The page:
Company Asks Cops to Keep Use of License Plate Trackers Secret

The NYPD may soon become the latest police department to begin paying private license plate tracking corporation Vigilant Solutions for access to the company’s nationwide location database, according to a report in the New York Daily News and documents unearthed by Ars Technica's Cyrus Farivar. By contracting to access Vigilant's rapidly growing National Vehicle Location Service (NVLS), where police will find over two billion records of ordinary Americans’ movements, the NYPD may also sign on to some very questionable secrecy provisions found in the company’s terms of service agreement.

It's been very difficult to discern exactly which public agencies dip into and feed Vigilant's massive location tracking database, or how much police departments and federal law enforcement pay to access the treasure trove of sensitive information. It now appears that that's in part because, as with the high-tech cell phone tracking Stingray tool, agencies that contract with Vigilant are asked to keep mum on the details of their arrangements.

Ars Technica reports:

Vigilant requires that its licensees—law enforcement agencies—not talk publicly about its LPR database. According to the 2014 edition of its terms and conditions: "This prohibition is specifically intended to prohibit users from cooperating with any media outlet to bring attention to LEARN or LEARN-NVLS."

An update to the terms, identified by Ars' Farivar, is even stricter:

You agree not to use proprietary materials or information in any manner that is disparaging. This prohibition is specifically intended to preclude you from cooperating or otherwise agreeing to allow photographs or screenshots to be taken by any member of the media without the express consent of LEARN-NVLS. You also agree not to voluntarily provide ANY information, including interviews, related to LEARN products or its services to any member of the media without the express written consent of LEARN-NVLS.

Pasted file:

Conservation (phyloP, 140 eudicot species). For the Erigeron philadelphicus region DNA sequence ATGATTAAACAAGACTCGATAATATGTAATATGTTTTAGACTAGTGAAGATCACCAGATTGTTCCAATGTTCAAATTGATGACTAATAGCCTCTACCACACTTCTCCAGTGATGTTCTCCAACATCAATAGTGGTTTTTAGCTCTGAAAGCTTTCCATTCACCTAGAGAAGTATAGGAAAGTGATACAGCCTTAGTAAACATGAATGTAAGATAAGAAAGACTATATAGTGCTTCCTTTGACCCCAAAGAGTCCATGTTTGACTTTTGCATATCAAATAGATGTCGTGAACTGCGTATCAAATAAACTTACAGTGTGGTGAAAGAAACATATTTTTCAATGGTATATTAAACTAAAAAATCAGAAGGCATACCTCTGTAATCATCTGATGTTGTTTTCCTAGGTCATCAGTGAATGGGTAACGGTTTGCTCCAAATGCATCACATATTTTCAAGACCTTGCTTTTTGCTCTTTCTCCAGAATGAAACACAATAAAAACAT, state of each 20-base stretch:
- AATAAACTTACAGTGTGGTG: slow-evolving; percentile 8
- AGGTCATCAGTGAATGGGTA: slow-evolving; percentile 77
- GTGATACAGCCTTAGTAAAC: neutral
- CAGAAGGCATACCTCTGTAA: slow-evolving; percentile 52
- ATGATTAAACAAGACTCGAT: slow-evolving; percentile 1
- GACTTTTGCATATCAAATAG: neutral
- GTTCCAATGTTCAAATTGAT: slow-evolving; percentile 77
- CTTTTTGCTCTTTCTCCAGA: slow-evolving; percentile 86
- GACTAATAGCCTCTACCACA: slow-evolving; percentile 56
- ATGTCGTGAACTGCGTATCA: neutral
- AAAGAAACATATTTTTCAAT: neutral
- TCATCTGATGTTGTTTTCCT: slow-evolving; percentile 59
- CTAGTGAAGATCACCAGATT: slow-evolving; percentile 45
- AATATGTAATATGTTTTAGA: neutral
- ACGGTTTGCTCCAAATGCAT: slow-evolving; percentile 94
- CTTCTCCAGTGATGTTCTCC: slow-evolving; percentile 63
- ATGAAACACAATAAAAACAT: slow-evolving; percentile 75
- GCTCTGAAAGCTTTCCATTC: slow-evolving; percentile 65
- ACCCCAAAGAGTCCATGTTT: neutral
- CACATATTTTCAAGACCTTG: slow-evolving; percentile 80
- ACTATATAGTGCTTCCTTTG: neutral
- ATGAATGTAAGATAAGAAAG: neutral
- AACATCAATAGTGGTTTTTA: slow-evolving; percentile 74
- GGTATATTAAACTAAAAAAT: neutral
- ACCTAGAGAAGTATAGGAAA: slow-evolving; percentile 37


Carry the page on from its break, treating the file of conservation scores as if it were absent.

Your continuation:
The demand that cops don't discuss surveillance technology with members of the media absent Vigilant's permission likely can't be obeyed by officials unless they want to risk running afoul of open records laws, which don't provide an exemption for records corporations would like to keep secret from the public.

But the demand is indicative of a truly disturbing pattern emerging in the United States. Local law enforcement obtains federal grants to contract with shadowy surveillance corporations. Those corporations (or the FBI) demand that the law enforcement agencies who buy or contract to use spy technology do not discuss the tools publicly. The technologies in question are highly controversial, largely because they succeed not by targeting specific people suspected of wrongdoing, but by sweeping up the sensitive information of potentially millions of people accused of no crime. The public largely remains in the dark about local law enforcement's use of these tools, meaning legislators don't have the information they need to make laws to govern the new technology, and courts can't rule on the legality of the surveillance.

This is the case with cell site simulator technology manufactured by the Harris Corporation—the stingray—and it appears to be the case with license plate tracking technology sold or leased by Vigilant Solutions.

Private industry and the police are winning big through these secretive arrangements. The taxpayer—and her rights not to be warrantlessly tracked by the cops—loses big time. State legislatures and congress need to step up to the plate to deal with the menace of secret, dragnet surveillance. New technology shouldn't translate into the demise of the gold standard of American criminal investigations, the probable cause warrant.

Unless the cops have a good reason to believe you're up to no good, they shouldn't be tracking you or your phone calls. Unfortunately, in part because of this unprecedented private-public secrecy regime, you are being tracked, even if you aren't suspected of a crime.

Edited version of post originally published on the ACLU of Massachusetts Privacy SOS blog.

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